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Beginner Vibrato/High to low/Softer Playing

BetterJustin

New Member
Messages
3
Location
U.S.
Hello everyone,

I'm a beginner and I have been practicing long tones quite a bit and other beginner things. When I play it seems like the notes are strong and solid basically duck sounds or honking sounds. I often hear other beginners where it seems like the notes(sound of the saxophone) comes at the end of notes as softer, more echoed, and not as harsh. I can't figure out if this is just them having more breathe control and slowly the breath down at the beginning/ending of the notes or if it's some other technique.

Any help or insight would be very much appreciated.
 

John Setchell

Member
Messages
139
Location
Norfolk UK
Hello everyone,

I'm a beginner and I have been practicing long tones quite a bit and other beginner things. When I play it seems like the notes are strong and solid basically duck sounds or honking sounds. I often hear other beginners where it seems like the notes(sound of the saxophone) comes at the end of notes as softer, more echoed, and not as harsh. I can't figure out if this is just them having more breathe control and slowly the breath down at the beginning/ending of the notes or if it's some other technique.

Any help or insight would be very much appreciated.

Hi Justin and welcome!
Like you I’m a mature learner. I’m tenor and you’re sop - Right?
I don’t know how different the sop is to tenor, but I guess quite a bit. I started on alto and frankly didn’t fall in love with it, and my teacher (get a teacher Man!) told me to go hire a tenor. I did and am sticking with it.
Anyway I found the tenor VERY different to alto, so my experience may not be relevant to you, but I’m finding that breath control and sympathetic mouthpiece are pivotal. Enjoy the journey!
 

mizmar

Member
Messages
302
Location
Trondheim, Norway
I'm not sure I understand the problem description.
But, seems to me, playing anywhere from loud to soft while still maintaining a clear tone and being in tune - and not sounding like a deflating balloon or a duck choking on a peanut - is a long term skill. Practice long tones quite a bit is good but practicing them; legato, staccato, loud too soft (static and dynamic), etc. is the next step.
 

Colin the Bear

Well-Known Member
Messages
13,755
Location
Burnley bb9 9dn
It's all in the embouchure. Oral cavity and breath control play a part too. The amount of lip on the reed and slight, very slight variations in pressure affect resistance and tone.
At first a player is pleased to make a sound. As the embouchure becomes educated more subtlety emerges.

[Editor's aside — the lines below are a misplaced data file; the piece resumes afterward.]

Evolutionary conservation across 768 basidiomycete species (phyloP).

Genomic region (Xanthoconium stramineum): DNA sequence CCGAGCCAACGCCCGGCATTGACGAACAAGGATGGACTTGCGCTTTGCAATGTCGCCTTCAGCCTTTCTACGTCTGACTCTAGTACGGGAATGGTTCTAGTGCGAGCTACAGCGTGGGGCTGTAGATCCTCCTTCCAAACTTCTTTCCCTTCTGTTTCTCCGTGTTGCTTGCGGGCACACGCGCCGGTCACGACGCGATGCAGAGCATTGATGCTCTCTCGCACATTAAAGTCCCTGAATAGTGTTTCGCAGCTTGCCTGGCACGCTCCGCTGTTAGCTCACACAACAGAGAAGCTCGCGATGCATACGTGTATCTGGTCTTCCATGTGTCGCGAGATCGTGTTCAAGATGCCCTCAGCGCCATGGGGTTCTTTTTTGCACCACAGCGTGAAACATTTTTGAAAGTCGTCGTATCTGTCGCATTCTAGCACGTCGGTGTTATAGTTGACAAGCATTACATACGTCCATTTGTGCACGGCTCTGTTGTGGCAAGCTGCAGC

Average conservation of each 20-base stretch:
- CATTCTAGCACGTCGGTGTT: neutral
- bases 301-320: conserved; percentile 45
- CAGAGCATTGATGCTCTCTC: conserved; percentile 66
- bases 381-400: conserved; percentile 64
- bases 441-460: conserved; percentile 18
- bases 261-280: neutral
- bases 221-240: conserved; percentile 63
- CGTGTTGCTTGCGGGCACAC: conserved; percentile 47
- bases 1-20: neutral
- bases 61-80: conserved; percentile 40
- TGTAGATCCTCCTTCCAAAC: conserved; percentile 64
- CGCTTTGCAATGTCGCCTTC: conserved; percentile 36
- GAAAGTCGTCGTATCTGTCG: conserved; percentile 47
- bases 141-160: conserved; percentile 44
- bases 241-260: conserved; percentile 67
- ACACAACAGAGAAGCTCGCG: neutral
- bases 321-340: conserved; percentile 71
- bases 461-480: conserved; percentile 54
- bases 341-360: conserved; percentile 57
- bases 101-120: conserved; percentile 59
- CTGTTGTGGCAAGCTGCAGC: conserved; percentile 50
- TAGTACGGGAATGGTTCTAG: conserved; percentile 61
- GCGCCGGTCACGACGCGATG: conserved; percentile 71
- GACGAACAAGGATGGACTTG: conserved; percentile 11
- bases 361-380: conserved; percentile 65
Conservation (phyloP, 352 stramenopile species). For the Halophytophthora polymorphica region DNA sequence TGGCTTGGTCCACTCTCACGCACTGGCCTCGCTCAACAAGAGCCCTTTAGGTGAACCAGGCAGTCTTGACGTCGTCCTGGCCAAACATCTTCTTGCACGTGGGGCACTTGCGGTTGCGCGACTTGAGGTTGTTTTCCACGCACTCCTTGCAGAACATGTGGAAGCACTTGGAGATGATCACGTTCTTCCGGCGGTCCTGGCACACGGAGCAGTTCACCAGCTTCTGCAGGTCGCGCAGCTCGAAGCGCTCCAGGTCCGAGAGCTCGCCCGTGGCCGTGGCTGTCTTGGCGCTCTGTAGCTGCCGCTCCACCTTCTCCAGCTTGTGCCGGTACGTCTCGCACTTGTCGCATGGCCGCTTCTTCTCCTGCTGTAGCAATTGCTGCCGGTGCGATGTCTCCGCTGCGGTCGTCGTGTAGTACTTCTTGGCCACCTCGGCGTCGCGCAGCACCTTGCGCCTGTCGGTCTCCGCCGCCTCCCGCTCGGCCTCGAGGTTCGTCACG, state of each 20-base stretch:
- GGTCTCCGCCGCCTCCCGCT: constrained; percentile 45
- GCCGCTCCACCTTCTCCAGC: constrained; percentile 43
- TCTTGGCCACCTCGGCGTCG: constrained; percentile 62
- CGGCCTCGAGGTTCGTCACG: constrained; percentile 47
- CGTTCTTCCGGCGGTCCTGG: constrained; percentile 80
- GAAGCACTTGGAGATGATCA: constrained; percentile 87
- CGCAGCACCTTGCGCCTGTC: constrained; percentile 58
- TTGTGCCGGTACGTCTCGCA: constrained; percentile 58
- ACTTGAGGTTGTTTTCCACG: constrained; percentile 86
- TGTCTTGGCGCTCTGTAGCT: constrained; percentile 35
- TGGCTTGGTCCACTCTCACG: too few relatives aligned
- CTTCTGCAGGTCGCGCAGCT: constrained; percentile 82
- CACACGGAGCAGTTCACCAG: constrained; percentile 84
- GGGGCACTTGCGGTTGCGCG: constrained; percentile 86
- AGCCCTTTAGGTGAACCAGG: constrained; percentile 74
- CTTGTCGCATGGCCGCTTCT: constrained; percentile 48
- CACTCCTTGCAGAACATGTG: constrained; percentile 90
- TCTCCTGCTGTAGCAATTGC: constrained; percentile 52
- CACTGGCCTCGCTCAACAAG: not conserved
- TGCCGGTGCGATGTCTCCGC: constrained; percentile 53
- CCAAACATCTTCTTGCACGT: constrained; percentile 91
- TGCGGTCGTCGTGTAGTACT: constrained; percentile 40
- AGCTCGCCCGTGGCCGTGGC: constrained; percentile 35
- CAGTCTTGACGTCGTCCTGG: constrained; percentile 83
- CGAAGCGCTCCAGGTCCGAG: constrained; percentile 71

While practicing long tones vary anything you can. Volume, vibrato, pitch, oral cavity(open the throat), breath control.
Blow harder but dampen the reed with the lip to maintain volume. It'll tingle at first.
 

CliveMA

Member
Messages
786
Location
Brisbane, QLD, Australia
Listen to saxophone music as much as you can to broaden your ear of what sax sounds are possible. When you practice long tones, experiment as much as you can (as Colin advised) and observe what you are doing to get aspects of what you like.

As regards not honking, try having less mouthpiece in your mouth. But experiment with both more and less and observe what each tends to sound like. Less (pinched sound), more (honking).

Also, play a G long tone and steadily and slowly drop your lower jaw until no sound is possible. Many beginners are pressing too hard with their lower embouchure. As you drop, the sound volume should increase. Observe the sound you like best and how much pressure is associated.

Rinse and repeat! Have fun.
 

jbtsax

Well-Known Member
Café Supporter
Messages
8,385
Location
Beautiful Springville, Utah USA
To achieve the most benefit, long tones should be practiced with clear goals or objectives, and not just played for the sake of playing "long tones".

One example is to play a tone for 30 seconds keeping pitch constant throughout using a tuner.
Another example is to play a tone for 30 seconds keeping the same dynamic level throughout.
A third example is to combine the two which can be challenging for even more experienced players.

One approach I found useful working with student's just starting out was to play on the "tone producer" which is the mouthpiece and neck apart from the saxophone. The target pitch for alto is Ab concert, the pitch for tenor is
E concert.

This is a thread I started a while back that contains some thoughts and ideas I picked up in my 32 years of teaching band that you might find useful.

Teaching Beginners To Play The Saxophone
 

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